What Christmas looks like when you are six months

They literally woke me up! Granted it was early morning but still. Normally I have to thrash around or cry a little for attention but there they were with these huge toothy smiles banging on about it being my first.
They then took me downstairs where that mother one got all gushy about a jumpy thing, a swinging thing and a thing they filled with balls.
She put the music on, the music with bells and happy sounds. She’s been playing this music for a long time and saying ‘don’t tell Daddy.’
The father one, post initial excitement, looked tired and a little bored by the whole malarkey.
The mother one, you know the one with the boobies, then kept passing me paper stuff which tasted absolutely rank but I quite enjoyed the noise it made and the way they both laughed at me doing my goat impression.
They then put me in the jumping thing whilst the father one looked at where he was supposed to put batteries. They then had a quarrel about reading instructions first and why the hell had the mother one hidden the tool box?
The row was gaining as much momentum as my bouncing when in came the grandparents; the really crazy ones not the little bit crazy ones.
They brought me loads of stuff! Some brilliant, some I heard the mother one whisper to the father one was a bit unsuitable.
I loved it all especially the thing they named; cotton bud dispenser! If only they’d let me play with that longer.
The grandparents paper was less shiny than the stuff I’d had earlier in the morning and smelt a bit damp.
Apparently everything from the grandparents (really crazy ones) smells a bit funny but no one has told me why yet.
The father one then took me out of the jumpy thing and put me into the swinging thing. I was thoroughly enjoying the jumping thing so I made sure I poo’d once he’d pushed me three or four times to show my distaste.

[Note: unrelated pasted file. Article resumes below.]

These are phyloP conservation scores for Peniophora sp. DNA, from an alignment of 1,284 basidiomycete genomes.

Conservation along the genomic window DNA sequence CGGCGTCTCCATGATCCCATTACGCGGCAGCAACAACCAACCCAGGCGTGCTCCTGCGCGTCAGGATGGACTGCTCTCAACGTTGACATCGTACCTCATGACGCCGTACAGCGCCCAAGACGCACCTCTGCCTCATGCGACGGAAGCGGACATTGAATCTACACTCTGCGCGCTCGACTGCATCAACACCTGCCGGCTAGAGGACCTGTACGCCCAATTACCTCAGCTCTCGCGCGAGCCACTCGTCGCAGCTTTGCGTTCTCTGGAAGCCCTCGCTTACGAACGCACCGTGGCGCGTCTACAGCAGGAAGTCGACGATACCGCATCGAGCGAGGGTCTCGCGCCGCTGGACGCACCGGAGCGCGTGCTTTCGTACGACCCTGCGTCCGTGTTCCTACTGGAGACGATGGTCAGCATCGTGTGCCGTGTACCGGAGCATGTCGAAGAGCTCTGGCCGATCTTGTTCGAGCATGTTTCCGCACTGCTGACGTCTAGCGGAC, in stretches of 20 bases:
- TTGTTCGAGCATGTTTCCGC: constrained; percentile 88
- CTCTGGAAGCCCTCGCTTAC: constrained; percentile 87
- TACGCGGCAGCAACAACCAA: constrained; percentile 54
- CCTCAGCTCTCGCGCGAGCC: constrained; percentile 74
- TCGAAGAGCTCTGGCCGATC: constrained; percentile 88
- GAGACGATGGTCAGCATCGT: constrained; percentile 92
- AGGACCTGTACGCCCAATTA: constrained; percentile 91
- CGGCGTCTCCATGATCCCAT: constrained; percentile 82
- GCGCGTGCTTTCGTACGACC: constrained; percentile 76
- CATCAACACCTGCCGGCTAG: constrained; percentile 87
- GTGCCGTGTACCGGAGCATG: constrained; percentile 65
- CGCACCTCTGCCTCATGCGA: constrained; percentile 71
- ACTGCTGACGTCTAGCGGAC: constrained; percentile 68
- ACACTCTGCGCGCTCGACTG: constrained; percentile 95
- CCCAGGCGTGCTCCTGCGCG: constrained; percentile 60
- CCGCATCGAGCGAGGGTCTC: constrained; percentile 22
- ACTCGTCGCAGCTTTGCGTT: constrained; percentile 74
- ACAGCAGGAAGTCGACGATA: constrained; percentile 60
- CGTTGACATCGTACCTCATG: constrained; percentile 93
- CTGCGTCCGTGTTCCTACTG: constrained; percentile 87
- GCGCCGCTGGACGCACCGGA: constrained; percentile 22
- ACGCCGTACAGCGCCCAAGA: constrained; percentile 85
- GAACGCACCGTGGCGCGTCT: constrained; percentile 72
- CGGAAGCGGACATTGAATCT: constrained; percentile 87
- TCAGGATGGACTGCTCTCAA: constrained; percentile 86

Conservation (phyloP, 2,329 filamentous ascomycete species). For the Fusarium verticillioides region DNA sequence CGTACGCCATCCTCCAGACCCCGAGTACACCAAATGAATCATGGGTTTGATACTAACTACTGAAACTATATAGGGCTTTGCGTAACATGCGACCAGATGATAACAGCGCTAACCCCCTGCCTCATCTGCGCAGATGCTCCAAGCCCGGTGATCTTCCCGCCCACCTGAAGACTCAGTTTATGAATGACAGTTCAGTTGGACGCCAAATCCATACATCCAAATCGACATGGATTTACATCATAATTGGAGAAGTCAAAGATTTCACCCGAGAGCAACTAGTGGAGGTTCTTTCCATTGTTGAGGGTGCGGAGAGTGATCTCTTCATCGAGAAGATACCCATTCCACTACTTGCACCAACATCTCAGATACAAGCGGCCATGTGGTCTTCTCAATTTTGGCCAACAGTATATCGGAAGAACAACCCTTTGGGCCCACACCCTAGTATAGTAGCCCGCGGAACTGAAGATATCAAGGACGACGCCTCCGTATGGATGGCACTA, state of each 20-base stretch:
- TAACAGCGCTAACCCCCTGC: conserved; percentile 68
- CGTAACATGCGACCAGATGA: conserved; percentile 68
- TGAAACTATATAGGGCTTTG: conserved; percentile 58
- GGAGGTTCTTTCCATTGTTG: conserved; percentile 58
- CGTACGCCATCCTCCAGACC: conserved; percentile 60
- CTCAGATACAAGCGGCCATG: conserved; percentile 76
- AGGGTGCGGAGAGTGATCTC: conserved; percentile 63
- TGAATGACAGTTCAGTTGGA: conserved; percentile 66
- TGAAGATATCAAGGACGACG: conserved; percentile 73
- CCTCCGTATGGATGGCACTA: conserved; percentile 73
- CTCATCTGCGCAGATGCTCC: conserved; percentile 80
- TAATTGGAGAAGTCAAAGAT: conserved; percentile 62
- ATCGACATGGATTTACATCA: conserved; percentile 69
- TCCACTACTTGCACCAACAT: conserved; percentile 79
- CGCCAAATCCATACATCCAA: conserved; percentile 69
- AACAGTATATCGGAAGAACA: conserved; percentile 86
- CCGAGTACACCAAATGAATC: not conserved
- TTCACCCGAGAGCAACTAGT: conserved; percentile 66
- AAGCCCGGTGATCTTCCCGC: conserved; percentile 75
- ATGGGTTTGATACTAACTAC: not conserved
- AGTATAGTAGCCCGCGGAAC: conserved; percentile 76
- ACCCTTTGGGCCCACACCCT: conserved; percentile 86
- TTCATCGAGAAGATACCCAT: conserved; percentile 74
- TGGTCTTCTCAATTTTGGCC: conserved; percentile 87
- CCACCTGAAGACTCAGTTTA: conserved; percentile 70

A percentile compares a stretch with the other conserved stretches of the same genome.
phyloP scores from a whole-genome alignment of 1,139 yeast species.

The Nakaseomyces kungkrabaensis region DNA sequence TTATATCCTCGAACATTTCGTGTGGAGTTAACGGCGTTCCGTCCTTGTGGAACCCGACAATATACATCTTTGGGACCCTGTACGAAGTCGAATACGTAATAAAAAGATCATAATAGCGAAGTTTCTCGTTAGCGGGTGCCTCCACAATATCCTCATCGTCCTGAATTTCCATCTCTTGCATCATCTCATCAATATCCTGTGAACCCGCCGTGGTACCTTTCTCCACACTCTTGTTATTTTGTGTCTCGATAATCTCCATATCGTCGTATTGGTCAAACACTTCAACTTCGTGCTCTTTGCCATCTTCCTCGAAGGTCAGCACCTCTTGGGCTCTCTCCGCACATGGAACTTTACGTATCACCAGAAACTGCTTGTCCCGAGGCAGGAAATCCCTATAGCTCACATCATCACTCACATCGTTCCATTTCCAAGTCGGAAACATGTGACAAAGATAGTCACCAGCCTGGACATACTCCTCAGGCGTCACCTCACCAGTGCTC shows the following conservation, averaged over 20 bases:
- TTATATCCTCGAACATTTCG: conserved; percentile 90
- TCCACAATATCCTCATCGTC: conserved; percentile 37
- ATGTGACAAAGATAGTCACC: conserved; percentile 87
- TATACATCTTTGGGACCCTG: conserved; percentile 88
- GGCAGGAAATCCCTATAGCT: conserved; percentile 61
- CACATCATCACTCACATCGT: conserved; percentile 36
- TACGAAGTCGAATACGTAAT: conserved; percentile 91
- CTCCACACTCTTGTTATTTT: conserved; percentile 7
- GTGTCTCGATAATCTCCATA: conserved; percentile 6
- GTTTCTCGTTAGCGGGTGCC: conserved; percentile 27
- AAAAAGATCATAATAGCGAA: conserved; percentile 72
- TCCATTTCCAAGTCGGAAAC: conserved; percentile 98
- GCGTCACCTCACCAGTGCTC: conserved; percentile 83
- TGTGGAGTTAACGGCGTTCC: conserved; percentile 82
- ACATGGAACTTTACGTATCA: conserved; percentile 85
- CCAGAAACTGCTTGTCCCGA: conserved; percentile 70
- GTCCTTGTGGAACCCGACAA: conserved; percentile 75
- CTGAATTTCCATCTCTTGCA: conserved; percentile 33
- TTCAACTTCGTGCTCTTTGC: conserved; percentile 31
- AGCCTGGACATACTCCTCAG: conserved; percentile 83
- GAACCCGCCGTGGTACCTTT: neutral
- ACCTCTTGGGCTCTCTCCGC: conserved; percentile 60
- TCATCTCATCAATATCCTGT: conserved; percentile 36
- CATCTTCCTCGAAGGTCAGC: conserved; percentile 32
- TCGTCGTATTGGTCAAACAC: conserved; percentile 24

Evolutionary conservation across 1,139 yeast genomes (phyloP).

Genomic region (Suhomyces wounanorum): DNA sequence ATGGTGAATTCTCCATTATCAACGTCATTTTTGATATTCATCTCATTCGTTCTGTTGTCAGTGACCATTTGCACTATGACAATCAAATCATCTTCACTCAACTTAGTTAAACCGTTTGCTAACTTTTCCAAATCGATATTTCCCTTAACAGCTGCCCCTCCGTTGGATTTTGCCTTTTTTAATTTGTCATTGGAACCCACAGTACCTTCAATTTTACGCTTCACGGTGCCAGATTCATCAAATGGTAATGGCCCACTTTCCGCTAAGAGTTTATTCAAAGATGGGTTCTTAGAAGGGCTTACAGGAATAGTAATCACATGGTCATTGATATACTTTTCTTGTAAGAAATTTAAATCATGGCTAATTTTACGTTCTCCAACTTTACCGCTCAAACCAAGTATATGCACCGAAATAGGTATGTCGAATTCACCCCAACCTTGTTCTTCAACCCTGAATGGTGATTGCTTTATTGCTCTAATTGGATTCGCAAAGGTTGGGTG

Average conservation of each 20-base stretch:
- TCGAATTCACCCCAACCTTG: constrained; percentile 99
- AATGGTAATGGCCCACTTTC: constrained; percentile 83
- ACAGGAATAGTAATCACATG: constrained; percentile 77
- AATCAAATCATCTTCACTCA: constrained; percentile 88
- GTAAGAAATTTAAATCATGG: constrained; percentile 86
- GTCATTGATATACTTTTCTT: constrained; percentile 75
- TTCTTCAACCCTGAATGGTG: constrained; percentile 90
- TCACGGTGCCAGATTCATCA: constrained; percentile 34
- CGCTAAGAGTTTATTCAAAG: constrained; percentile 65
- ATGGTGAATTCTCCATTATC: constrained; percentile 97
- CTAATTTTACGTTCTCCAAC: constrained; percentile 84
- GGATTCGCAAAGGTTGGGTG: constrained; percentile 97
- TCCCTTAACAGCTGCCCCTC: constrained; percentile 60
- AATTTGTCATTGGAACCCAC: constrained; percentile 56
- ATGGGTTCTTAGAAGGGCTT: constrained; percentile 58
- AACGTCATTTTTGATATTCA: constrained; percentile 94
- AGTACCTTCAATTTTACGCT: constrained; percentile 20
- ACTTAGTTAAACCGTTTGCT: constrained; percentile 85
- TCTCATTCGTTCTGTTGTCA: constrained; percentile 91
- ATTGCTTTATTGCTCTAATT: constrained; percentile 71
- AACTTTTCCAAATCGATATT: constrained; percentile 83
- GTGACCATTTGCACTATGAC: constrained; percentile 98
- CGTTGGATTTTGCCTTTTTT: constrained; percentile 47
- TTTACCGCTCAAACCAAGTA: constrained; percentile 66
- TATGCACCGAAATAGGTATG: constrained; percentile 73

They all liked it when I poo’d and clapped their hands and talked to me in that stupid voice all big people seem to do.
For dinner, that day, we went somewhere new, where lots of other people were having their dinner and people I had seen before were all around our table. It seemed nice and they stuck me in a chair next to the table so I could see everything which was really exciting.
Only this dinner was different. That mother one was in no rush to eat hers which I felt was both cheeky and selfish. I demonstrated my dislike for her ‘not bothered’ attitude by crying until she stopped eating and picked me up.
She then tried to distract me with this paper thing on her head and they all thought it was highly amusing when they put it on my head!
I cried a bit harder until it was removed and the mother one took me outside not to ‘ruin’ everyone’s day.
Outside she kept saying that this was my first Christmas and that I must be tired! Ppppfffftttt! I was in no way tired this was all too exciting!
After a while she handed me to the father one who tried to sssshhhhhh me, like he always does, but I could time my nap by it that he’d give up soon and pass me to someone else.
That someone else happened to be the one they call Aunty and that’s the last I can remember of the place we had dinner; I’ll give it to the Aunty one she’s good!
Back at home, just the mother one, father one and me and the mother one mentions a glass of wine which is code for wanting me out of the way which disappointed me. She had been more than neglectful on my so called first Christmas!
I made a song and dance then about not wanting to go to bed and wanting to go in the jumpy thing again only the parents still don’t know what I’m after half the time. I made the really wailing noises and the mother one stuck her boob in my mouth and then all of a sudden it was morning again but they hadn’t woke me up and there was no more shiny paper.